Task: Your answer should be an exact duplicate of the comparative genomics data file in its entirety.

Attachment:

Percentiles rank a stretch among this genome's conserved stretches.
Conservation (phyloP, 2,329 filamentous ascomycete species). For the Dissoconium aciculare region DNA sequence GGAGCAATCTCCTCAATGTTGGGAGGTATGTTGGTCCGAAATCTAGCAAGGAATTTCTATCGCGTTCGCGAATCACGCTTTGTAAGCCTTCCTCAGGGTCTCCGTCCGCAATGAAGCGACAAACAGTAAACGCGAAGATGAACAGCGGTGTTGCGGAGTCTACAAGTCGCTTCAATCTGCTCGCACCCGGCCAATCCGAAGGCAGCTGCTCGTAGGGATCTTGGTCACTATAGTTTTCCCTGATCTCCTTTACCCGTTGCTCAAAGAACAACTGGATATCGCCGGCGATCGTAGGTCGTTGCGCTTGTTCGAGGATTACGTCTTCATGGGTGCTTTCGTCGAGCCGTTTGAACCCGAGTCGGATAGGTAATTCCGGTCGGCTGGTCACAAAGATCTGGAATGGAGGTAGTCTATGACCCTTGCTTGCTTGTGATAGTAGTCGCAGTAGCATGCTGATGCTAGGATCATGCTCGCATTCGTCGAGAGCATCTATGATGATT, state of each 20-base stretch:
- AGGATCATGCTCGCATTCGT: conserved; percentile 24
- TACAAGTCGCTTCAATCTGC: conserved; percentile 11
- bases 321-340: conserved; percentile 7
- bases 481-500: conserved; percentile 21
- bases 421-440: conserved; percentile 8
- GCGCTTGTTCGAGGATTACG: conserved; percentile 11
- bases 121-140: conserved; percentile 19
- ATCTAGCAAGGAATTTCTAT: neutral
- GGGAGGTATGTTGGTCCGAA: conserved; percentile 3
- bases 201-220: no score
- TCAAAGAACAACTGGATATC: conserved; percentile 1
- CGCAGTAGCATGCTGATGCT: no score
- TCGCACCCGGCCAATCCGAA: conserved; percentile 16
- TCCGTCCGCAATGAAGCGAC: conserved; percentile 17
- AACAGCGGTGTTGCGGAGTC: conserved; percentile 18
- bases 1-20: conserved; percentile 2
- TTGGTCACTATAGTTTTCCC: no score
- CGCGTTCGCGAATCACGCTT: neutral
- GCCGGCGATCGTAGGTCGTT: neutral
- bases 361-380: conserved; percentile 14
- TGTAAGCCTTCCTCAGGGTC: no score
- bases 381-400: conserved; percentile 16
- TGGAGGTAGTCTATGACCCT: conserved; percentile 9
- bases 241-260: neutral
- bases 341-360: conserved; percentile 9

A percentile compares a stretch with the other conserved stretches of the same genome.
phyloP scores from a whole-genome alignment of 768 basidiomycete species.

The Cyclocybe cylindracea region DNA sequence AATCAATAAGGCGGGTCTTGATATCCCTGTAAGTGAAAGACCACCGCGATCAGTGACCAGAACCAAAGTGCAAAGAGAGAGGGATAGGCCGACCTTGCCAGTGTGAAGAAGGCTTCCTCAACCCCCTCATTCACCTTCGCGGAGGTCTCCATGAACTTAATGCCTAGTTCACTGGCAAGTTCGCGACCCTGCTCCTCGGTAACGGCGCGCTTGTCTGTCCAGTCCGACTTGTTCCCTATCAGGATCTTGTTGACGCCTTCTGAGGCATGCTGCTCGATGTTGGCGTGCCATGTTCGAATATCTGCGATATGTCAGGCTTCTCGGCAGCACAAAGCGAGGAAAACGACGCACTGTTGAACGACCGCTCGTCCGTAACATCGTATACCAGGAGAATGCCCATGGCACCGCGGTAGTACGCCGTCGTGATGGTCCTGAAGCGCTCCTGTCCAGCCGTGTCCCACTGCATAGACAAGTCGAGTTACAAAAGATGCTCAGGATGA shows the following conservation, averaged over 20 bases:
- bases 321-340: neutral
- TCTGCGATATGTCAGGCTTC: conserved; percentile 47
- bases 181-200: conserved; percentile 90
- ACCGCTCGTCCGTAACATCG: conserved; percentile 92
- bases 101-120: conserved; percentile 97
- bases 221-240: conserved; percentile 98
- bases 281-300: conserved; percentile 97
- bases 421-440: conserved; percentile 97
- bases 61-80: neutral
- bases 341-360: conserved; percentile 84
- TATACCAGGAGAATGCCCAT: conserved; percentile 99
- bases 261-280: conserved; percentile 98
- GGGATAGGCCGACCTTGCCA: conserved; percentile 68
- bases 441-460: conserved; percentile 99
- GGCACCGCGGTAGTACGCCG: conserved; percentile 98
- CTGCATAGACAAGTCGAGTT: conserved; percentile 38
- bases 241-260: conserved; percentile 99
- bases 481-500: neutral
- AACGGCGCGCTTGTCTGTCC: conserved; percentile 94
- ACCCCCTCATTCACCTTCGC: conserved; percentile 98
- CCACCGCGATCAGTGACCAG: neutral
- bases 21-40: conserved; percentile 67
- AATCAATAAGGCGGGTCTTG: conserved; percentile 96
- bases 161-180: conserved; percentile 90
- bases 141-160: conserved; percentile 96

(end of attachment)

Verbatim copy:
Percentiles rank a stretch among this genome's conserved stretches.
Conservation (phyloP, 2,329 filamentous ascomycete species). For the Dissoconium aciculare region DNA sequence GGAGCAATCTCCTCAATGTTGGGAGGTATGTTGGTCCGAAATCTAGCAAGGAATTTCTATCGCGTTCGCGAATCACGCTTTGTAAGCCTTCCTCAGGGTCTCCGTCCGCAATGAAGCGACAAACAGTAAACGCGAAGATGAACAGCGGTGTTGCGGAGTCTACAAGTCGCTTCAATCTGCTCGCACCCGGCCAATCCGAAGGCAGCTGCTCGTAGGGATCTTGGTCACTATAGTTTTCCCTGATCTCCTTTACCCGTTGCTCAAAGAACAACTGGATATCGCCGGCGATCGTAGGTCGTTGCGCTTGTTCGAGGATTACGTCTTCATGGGTGCTTTCGTCGAGCCGTTTGAACCCGAGTCGGATAGGTAATTCCGGTCGGCTGGTCACAAAGATCTGGAATGGAGGTAGTCTATGACCCTTGCTTGCTTGTGATAGTAGTCGCAGTAGCATGCTGATGCTAGGATCATGCTCGCATTCGTCGAGAGCATCTATGATGATT, state of each 20-base stretch:
- AGGATCATGCTCGCATTCGT: conserved; percentile 24
- TACAAGTCGCTTCAATCTGC: conserved; percentile 11
- bases 321-340: conserved; percentile 7
- bases 481-500: conserved; percentile 21
- bases 421-440: conserved; percentile 8
- GCGCTTGTTCGAGGATTACG: conserved; percentile 11
- bases 121-140: conserved; percentile 19
- ATCTAGCAAGGAATTTCTAT: neutral
- GGGAGGTATGTTGGTCCGAA: conserved; percentile 3
- bases 201-220: no score
- TCAAAGAACAACTGGATATC: conserved; percentile 1
- CGCAGTAGCATGCTGATGCT: no score
- TCGCACCCGGCCAATCCGAA: conserved; percentile 16
- TCCGTCCGCAATGAAGCGAC: conserved; percentile 17
- AACAGCGGTGTTGCGGAGTC: conserved; percentile 18
- bases 1-20: conserved; percentile 2
- TTGGTCACTATAGTTTTCCC: no score
- CGCGTTCGCGAATCACGCTT: neutral
- GCCGGCGATCGTAGGTCGTT: neutral
- bases 361-380: conserved; percentile 14
- TGTAAGCCTTCCTCAGGGTC: no score
- bases 381-400: conserved; percentile 16
- TGGAGGTAGTCTATGACCCT: conserved; percentile 9
- bases 241-260: neutral
- bases 341-360: conserved; percentile 9

A percentile compares a stretch with the other conserved stretches of the same genome.
phyloP scores from a whole-genome alignment of 768 basidiomycete species.

The Cyclocybe cylindracea region DNA sequence AATCAATAAGGCGGGTCTTGATATCCCTGTAAGTGAAAGACCACCGCGATCAGTGACCAGAACCAAAGTGCAAAGAGAGAGGGATAGGCCGACCTTGCCAGTGTGAAGAAGGCTTCCTCAACCCCCTCATTCACCTTCGCGGAGGTCTCCATGAACTTAATGCCTAGTTCACTGGCAAGTTCGCGACCCTGCTCCTCGGTAACGGCGCGCTTGTCTGTCCAGTCCGACTTGTTCCCTATCAGGATCTTGTTGACGCCTTCTGAGGCATGCTGCTCGATGTTGGCGTGCCATGTTCGAATATCTGCGATATGTCAGGCTTCTCGGCAGCACAAAGCGAGGAAAACGACGCACTGTTGAACGACCGCTCGTCCGTAACATCGTATACCAGGAGAATGCCCATGGCACCGCGGTAGTACGCCGTCGTGATGGTCCTGAAGCGCTCCTGTCCAGCCGTGTCCCACTGCATAGACAAGTCGAGTTACAAAAGATGCTCAGGATGA shows the following conservation, averaged over 20 bases:
- bases 321-340: neutral
- TCTGCGATATGTCAGGCTTC: conserved; percentile 47
- bases 181-200: conserved; percentile 90
- ACCGCTCGTCCGTAACATCG: conserved; percentile 92
- bases 101-120: conserved; percentile 97
- bases 221-240: conserved; percentile 98
- bases 281-300: conserved; percentile 97
- bases 421-440: conserved; percentile 97
- bases 61-80: neutral
- bases 341-360: conserved; percentile 84
- TATACCAGGAGAATGCCCAT: conserved; percentile 99
- bases 261-280: conserved; percentile 98
- GGGATAGGCCGACCTTGCCA: conserved; percentile 68
- bases 441-460: conserved; percentile 99
- GGCACCGCGGTAGTACGCCG: conserved; percentile 98
- CTGCATAGACAAGTCGAGTT: conserved; percentile 38
- bases 241-260: conserved; percentile 99
- bases 481-500: neutral
- AACGGCGCGCTTGTCTGTCC: conserved; percentile 94
- ACCCCCTCATTCACCTTCGC: conserved; percentile 98
- CCACCGCGATCAGTGACCAG: neutral
- bases 21-40: conserved; percentile 67
- AATCAATAAGGCGGGTCTTG: conserved; percentile 96
- bases 161-180: conserved; percentile 90
- bases 141-160: conserved; percentile 96